Tuesday, 2 September 2014

How to boycott Israel: updated guidelines for academics


The Palestinian Campaign for the Academic and Cultural Boycott of Israel (PACBI) recently updated its guidelines on how to apply the international academic boycott of Israel.

This comes at a crucial moment – in the wake of Israel’s latest spasm of horrifying destruction and mass killing in Gaza, and after a period of unprecedented growth in support for boycott, divestment and sanctions (BDS).

Calls for academic boycott will resonate more than ever particularly in light of Israel’s recent bomb attacks on university facilities in Gaza, its violent raids on universities in the West Bank and the financial and political support Israeli universities have themselves given to the carnage.

Right now, hundreds of thousands of Palestinian children in Gaza are not going back to school on time as a direct consequence of the Israeli devastation, while in the West Bank young children face such violence as tear gas fired at them on their way to class.

The school year in Gaza was scheduled to begin on 23 August but has been postponed; Israeli attacks since 7 July killed more than 500 children and injured thousands. In total 220 schools were damaged, 22 of which were completely destroyed.

Children will not be able to go back to class until “war-damaged schools” are repaired and “unexploded ordnance” removed, the UN says.

When children do go back to class, learning will certainly be an even bigger challenge due to the fact that virtually the entire child population in Gaza is in need of psychosocial support due to the trauma of Israel’s 51-day bombardment.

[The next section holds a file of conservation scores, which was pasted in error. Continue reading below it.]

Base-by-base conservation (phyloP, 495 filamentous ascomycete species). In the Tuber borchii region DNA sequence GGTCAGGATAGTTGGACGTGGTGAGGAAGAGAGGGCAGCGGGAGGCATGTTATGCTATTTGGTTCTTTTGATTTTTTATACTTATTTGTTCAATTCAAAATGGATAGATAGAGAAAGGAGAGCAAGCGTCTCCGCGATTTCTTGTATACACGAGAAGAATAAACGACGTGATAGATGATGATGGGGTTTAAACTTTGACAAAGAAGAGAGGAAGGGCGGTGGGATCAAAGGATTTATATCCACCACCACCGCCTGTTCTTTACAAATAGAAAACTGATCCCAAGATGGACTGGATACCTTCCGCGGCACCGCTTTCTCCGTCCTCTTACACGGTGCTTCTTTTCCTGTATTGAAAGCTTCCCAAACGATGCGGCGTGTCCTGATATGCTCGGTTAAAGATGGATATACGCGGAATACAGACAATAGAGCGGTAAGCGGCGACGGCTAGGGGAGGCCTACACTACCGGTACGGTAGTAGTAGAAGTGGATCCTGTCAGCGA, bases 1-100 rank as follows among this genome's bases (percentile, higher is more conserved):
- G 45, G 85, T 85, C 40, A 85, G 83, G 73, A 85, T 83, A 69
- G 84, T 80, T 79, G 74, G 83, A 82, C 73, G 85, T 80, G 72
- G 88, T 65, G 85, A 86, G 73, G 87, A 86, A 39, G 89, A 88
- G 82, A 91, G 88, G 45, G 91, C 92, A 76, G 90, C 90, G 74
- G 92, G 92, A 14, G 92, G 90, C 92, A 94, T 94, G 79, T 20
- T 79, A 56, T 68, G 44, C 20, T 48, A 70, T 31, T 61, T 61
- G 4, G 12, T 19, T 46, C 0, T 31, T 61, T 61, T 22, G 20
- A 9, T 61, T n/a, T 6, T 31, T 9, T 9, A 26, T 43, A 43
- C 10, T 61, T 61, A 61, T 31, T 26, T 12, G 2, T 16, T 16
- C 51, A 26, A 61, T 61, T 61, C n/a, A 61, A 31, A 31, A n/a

Practical guidance

The updated PACBI guidelines are important for two reasons: they provide a practical reference that can be used to decide if a specific activity is boycottable and they can be used to debunk false claims made by opponents of the boycott, for example that the boycott stifles “academic freedom.”

A common false claim is that PACBI has called for a blanket boycott of Israeli individuals or even of Jewish individuals.

But, PACBI states: “Anchored in precepts of international law and universal human rights, the BDS movement, including PACBI, rejects on principle boycotts of individuals based on their identity (such as citizenship, race, gender, or religion) or opinion.”

A person’s activities are boycottable, however, when “an individual is representing the state of Israel or a complicit Israeli institution (such as a dean, rector, or president), or is commissioned/recruited to participate in Israel’s efforts to ‘rebrand’ itself.” more

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